In my last post I approved of the German constitution’s design choice to have an apolitical head of state.
Once that design choice is made the question is how to choose that head of state. The obvious first idea is popular election. Some other parliamentary republics do it that way and it is a frequent reform proposal for Germany. Personally, although I want popular elections of the chancellor, I’m not that fond of a popularly elected president. Since he is supposed to be above politics there is nothing to campaign on. Candidates might try character assassination, but that doesn’t really comport with the dignity they should project after their election. So at best we would end up with campaigns devoid of any real content. A cynic might say that’s not so different from any other electoral campaign, but in this case it would be so by design.
The other extreme is not having elections at all and just making the office hereditary. That’s of course how a parliamentary monarchy works. It’s hard not to admire the stringency of that solution. A person can’t be more removed from democratic party politics than a king. But I don’t like that solution either. Equality is at the philosophical core of democracy and the head of state is highly symbolic. Making headship of the state a constitutional privilege of a family would basically mean the commonwealth would be denying itself. Also, royal families carry historical baggage that can seriously hinder their integrating function. The British monarchy, for example, is not all that successful in channeling the loyalty of Catholics.
That essentially leaves us with having the president elected by an other constitutional organ. In Germany that organ is the Federal Convention (Bundesversammlung). Consisting of the members of the Bundestag and an equal number of members elected by the state parliaments, it is only convened for electing presidents. The state delegates are often celebrities reliable enough to vote for their parties candidate but not actively involved in professional politics. There is no debate. The result has of course been fixed in backroom deals weeks earlier. For example, the 15. federal convention meeting tomorrow will elect Joachim Gauck on the first ballot. In case you read German, I had a guest post on the genesis of that constitutional arrangement on a German blog when the last president was elected two years ago.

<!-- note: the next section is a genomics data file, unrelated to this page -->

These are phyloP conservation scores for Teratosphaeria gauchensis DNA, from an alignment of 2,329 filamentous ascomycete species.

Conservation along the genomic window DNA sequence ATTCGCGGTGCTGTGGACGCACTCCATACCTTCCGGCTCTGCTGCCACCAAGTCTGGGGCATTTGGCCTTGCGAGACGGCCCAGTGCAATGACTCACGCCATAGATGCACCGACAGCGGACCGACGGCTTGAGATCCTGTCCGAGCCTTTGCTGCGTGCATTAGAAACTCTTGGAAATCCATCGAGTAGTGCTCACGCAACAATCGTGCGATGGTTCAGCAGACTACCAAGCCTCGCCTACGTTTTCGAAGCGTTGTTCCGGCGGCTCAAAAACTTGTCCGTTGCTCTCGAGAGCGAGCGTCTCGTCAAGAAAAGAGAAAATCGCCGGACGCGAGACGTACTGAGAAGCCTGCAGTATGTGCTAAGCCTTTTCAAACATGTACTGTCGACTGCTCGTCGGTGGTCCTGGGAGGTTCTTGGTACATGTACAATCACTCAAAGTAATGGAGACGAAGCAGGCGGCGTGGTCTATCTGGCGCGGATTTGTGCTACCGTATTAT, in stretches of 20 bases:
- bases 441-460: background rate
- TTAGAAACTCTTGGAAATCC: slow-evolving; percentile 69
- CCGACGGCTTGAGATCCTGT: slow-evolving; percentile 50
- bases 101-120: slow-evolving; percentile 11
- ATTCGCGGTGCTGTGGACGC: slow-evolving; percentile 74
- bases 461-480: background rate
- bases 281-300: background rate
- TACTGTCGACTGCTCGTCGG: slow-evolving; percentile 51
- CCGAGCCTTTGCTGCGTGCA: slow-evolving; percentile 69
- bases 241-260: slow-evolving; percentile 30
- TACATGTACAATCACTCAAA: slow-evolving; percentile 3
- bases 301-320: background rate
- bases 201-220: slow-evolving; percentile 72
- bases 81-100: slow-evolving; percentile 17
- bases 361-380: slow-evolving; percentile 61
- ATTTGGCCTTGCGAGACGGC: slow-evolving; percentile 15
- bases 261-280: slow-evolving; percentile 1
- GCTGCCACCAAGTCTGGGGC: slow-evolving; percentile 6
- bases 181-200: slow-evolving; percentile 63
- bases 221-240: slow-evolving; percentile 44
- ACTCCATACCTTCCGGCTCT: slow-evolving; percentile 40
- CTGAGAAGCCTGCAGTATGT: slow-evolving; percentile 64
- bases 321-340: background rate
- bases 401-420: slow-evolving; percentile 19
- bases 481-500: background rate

I don’t object to choosing the president by backroom deals. In fact, considering the person holding the office doesn’t matter that much but must seem visibly distant from political conflicts the moment they are elected, this most quiet method of selection is highly desirable. And having that deal followed by a highly formal election ceremony is probably good for such an intensely symbolical office.
What I do dislike about this system is the low majority requirement. On the first two ballots a candidate needs a majority to be elected. If the first two ballots are unsuccessful, a plurality suffices on the third one. Mostly this means a partisan backroom deal is sufficient. I would like to raise that to 2/3, so as to necessitate involvement of minority parties. By making it a matter requiring fairly broad agreement, I would hope to avoid some of the undignified partisan maneuvering that precedes most Federal Conventions.
Of course if the election required a super-majority there would need to be a plan for situations where it isn’t achieved. And that plan would have to be sufficiently deterrent to avoid triggering it on purpose. I’ll admit some attraction to the medieval solution of starving the convention until they agree, but that probably would go too far. Perhaps a miselection could simply trigger a new convention. I gather that is how modern-day American mistrials by jury are dealt with. Or maybe the delegates could face a monetary fine for reaching later ballots with lower majority requirements.
Practically speaking, it’s of course moot, because nobody is interested in following my constitutional advice.